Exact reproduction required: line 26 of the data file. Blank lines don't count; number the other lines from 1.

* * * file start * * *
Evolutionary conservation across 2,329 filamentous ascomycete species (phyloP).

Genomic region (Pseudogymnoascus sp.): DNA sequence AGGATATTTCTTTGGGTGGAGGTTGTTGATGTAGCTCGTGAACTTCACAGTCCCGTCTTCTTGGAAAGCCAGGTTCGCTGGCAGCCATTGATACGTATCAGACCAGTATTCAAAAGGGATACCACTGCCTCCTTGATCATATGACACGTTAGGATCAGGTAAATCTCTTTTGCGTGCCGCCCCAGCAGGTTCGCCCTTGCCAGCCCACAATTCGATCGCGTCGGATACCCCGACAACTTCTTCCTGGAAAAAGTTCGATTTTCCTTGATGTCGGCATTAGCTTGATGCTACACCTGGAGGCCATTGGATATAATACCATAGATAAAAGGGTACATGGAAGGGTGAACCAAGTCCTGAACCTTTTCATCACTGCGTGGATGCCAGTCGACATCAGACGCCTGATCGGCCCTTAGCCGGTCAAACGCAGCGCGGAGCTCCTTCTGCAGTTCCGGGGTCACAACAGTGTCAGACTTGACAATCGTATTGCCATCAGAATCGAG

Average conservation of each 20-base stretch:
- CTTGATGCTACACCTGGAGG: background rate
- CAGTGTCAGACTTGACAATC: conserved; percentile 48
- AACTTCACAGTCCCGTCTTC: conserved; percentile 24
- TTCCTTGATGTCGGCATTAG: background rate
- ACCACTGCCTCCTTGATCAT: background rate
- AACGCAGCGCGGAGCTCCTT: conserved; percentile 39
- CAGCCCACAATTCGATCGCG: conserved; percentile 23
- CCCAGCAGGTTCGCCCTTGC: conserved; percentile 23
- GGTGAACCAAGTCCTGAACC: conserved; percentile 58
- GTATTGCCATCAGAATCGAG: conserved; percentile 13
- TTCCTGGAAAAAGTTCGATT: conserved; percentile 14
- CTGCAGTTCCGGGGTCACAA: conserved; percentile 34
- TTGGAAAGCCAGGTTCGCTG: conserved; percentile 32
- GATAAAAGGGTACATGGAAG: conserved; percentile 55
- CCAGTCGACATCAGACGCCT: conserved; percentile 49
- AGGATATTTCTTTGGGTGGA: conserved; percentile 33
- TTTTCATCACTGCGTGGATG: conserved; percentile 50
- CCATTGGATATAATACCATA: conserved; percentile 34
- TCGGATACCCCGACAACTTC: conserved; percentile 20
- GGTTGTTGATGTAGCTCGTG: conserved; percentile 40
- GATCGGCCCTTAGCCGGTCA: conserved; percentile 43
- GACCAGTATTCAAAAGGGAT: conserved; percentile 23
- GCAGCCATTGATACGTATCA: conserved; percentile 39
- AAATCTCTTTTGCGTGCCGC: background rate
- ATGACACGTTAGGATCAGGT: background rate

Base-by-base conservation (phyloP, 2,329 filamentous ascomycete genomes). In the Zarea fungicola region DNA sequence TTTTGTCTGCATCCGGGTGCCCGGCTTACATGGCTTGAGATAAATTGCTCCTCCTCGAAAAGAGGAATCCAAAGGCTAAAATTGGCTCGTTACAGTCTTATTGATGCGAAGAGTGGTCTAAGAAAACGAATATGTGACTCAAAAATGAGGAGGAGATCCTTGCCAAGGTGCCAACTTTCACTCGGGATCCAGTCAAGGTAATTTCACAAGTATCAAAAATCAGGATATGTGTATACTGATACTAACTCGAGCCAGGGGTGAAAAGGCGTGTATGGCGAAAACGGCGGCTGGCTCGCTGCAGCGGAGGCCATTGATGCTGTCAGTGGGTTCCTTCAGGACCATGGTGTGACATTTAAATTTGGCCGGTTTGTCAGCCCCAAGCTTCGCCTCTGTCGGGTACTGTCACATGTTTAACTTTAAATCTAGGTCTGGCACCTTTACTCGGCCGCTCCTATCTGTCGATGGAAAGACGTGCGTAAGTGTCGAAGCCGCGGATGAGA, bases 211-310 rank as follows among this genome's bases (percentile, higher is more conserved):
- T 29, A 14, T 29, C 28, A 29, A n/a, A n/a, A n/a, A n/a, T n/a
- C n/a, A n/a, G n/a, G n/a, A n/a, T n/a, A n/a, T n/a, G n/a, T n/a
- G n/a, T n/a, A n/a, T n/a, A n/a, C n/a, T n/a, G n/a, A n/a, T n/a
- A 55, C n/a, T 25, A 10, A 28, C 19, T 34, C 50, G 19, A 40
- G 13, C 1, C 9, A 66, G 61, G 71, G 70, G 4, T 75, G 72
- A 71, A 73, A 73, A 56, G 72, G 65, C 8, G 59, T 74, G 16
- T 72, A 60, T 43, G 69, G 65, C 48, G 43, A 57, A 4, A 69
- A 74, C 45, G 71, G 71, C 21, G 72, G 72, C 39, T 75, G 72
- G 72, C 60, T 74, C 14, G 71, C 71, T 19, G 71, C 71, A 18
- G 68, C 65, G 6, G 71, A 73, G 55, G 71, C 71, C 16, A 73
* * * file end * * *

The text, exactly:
- GCAGCCATTGATACGTATCA: conserved; percentile 39